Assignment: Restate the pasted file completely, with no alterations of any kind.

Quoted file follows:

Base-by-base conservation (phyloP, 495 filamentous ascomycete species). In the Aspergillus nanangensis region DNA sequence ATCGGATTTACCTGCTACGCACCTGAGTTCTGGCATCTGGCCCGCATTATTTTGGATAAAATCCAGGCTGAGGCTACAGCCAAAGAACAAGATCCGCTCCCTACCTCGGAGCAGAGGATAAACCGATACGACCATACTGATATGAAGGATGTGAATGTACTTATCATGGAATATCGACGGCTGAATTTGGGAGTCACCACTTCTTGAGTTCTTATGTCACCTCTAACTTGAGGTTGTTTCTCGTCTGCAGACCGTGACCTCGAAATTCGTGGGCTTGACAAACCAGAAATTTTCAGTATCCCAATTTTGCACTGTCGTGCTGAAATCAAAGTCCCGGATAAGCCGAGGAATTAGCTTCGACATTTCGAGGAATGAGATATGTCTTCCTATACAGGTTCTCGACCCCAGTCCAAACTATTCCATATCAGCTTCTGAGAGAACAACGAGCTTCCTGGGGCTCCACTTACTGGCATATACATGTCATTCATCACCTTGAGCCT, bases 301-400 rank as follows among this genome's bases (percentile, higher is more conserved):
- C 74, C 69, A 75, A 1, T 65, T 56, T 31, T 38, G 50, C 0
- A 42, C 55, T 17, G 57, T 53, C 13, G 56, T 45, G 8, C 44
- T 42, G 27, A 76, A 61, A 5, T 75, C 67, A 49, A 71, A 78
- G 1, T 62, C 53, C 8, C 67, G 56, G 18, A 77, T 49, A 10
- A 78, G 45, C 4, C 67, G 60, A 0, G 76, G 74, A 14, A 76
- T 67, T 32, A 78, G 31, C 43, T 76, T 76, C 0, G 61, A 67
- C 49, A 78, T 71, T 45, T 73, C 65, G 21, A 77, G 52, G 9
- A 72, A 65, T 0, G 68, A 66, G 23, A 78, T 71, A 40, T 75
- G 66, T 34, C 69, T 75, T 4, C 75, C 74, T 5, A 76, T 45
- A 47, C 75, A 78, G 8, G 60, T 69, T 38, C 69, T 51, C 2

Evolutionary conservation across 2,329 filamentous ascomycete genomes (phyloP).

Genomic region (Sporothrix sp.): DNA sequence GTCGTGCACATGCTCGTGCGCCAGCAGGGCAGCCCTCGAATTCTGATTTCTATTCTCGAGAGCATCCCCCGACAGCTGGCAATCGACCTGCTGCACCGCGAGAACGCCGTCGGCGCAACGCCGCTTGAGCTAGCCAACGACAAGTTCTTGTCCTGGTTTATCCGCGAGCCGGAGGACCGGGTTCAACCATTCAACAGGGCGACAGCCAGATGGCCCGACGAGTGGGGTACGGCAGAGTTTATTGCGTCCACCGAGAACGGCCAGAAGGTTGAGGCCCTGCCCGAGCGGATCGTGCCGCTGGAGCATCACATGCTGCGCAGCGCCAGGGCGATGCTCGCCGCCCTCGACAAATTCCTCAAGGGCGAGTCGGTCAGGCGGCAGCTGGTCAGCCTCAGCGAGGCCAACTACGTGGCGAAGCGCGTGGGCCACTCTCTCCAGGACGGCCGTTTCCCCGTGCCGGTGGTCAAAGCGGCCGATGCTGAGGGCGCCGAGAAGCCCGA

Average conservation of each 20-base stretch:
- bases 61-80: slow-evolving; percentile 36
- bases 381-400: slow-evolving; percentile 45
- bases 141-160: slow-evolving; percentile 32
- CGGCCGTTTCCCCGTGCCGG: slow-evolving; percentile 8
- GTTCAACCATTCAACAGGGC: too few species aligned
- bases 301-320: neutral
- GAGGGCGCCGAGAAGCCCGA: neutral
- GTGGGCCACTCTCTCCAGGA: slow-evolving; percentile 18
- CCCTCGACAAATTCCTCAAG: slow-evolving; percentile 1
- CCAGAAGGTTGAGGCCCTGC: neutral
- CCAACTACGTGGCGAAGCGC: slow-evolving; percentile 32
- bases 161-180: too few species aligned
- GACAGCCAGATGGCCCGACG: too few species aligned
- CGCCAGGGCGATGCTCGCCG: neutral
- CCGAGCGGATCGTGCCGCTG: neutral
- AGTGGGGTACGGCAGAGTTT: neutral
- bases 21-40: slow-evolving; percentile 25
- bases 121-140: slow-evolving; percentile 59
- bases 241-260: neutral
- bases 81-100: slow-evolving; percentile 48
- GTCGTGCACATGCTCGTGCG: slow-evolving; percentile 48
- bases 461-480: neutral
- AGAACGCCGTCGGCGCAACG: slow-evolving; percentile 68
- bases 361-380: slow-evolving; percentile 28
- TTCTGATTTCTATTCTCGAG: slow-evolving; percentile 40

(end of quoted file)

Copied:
Base-by-base conservation (phyloP, 495 filamentous ascomycete species). In the Aspergillus nanangensis region DNA sequence ATCGGATTTACCTGCTACGCACCTGAGTTCTGGCATCTGGCCCGCATTATTTTGGATAAAATCCAGGCTGAGGCTACAGCCAAAGAACAAGATCCGCTCCCTACCTCGGAGCAGAGGATAAACCGATACGACCATACTGATATGAAGGATGTGAATGTACTTATCATGGAATATCGACGGCTGAATTTGGGAGTCACCACTTCTTGAGTTCTTATGTCACCTCTAACTTGAGGTTGTTTCTCGTCTGCAGACCGTGACCTCGAAATTCGTGGGCTTGACAAACCAGAAATTTTCAGTATCCCAATTTTGCACTGTCGTGCTGAAATCAAAGTCCCGGATAAGCCGAGGAATTAGCTTCGACATTTCGAGGAATGAGATATGTCTTCCTATACAGGTTCTCGACCCCAGTCCAAACTATTCCATATCAGCTTCTGAGAGAACAACGAGCTTCCTGGGGCTCCACTTACTGGCATATACATGTCATTCATCACCTTGAGCCT, bases 301-400 rank as follows among this genome's bases (percentile, higher is more conserved):
- C 74, C 69, A 75, A 1, T 65, T 56, T 31, T 38, G 50, C 0
- A 42, C 55, T 17, G 57, T 53, C 13, G 56, T 45, G 8, C 44
- T 42, G 27, A 76, A 61, A 5, T 75, C 67, A 49, A 71, A 78
- G 1, T 62, C 53, C 8, C 67, G 56, G 18, A 77, T 49, A 10
- A 78, G 45, C 4, C 67, G 60, A 0, G 76, G 74, A 14, A 76
- T 67, T 32, A 78, G 31, C 43, T 76, T 76, C 0, G 61, A 67
- C 49, A 78, T 71, T 45, T 73, C 65, G 21, A 77, G 52, G 9
- A 72, A 65, T 0, G 68, A 66, G 23, A 78, T 71, A 40, T 75
- G 66, T 34, C 69, T 75, T 4, C 75, C 74, T 5, A 76, T 45
- A 47, C 75, A 78, G 8, G 60, T 69, T 38, C 69, T 51, C 2

Evolutionary conservation across 2,329 filamentous ascomycete genomes (phyloP).

Genomic region (Sporothrix sp.): DNA sequence GTCGTGCACATGCTCGTGCGCCAGCAGGGCAGCCCTCGAATTCTGATTTCTATTCTCGAGAGCATCCCCCGACAGCTGGCAATCGACCTGCTGCACCGCGAGAACGCCGTCGGCGCAACGCCGCTTGAGCTAGCCAACGACAAGTTCTTGTCCTGGTTTATCCGCGAGCCGGAGGACCGGGTTCAACCATTCAACAGGGCGACAGCCAGATGGCCCGACGAGTGGGGTACGGCAGAGTTTATTGCGTCCACCGAGAACGGCCAGAAGGTTGAGGCCCTGCCCGAGCGGATCGTGCCGCTGGAGCATCACATGCTGCGCAGCGCCAGGGCGATGCTCGCCGCCCTCGACAAATTCCTCAAGGGCGAGTCGGTCAGGCGGCAGCTGGTCAGCCTCAGCGAGGCCAACTACGTGGCGAAGCGCGTGGGCCACTCTCTCCAGGACGGCCGTTTCCCCGTGCCGGTGGTCAAAGCGGCCGATGCTGAGGGCGCCGAGAAGCCCGA

Average conservation of each 20-base stretch:
- bases 61-80: slow-evolving; percentile 36
- bases 381-400: slow-evolving; percentile 45
- bases 141-160: slow-evolving; percentile 32
- CGGCCGTTTCCCCGTGCCGG: slow-evolving; percentile 8
- GTTCAACCATTCAACAGGGC: too few species aligned
- bases 301-320: neutral
- GAGGGCGCCGAGAAGCCCGA: neutral
- GTGGGCCACTCTCTCCAGGA: slow-evolving; percentile 18
- CCCTCGACAAATTCCTCAAG: slow-evolving; percentile 1
- CCAGAAGGTTGAGGCCCTGC: neutral
- CCAACTACGTGGCGAAGCGC: slow-evolving; percentile 32
- bases 161-180: too few species aligned
- GACAGCCAGATGGCCCGACG: too few species aligned
- CGCCAGGGCGATGCTCGCCG: neutral
- CCGAGCGGATCGTGCCGCTG: neutral
- AGTGGGGTACGGCAGAGTTT: neutral
- bases 21-40: slow-evolving; percentile 25
- bases 121-140: slow-evolving; percentile 59
- bases 241-260: neutral
- bases 81-100: slow-evolving; percentile 48
- GTCGTGCACATGCTCGTGCG: slow-evolving; percentile 48
- bases 461-480: neutral
- AGAACGCCGTCGGCGCAACG: slow-evolving; percentile 68
- bases 361-380: slow-evolving; percentile 28
- TTCTGATTTCTATTCTCGAG: slow-evolving; percentile 40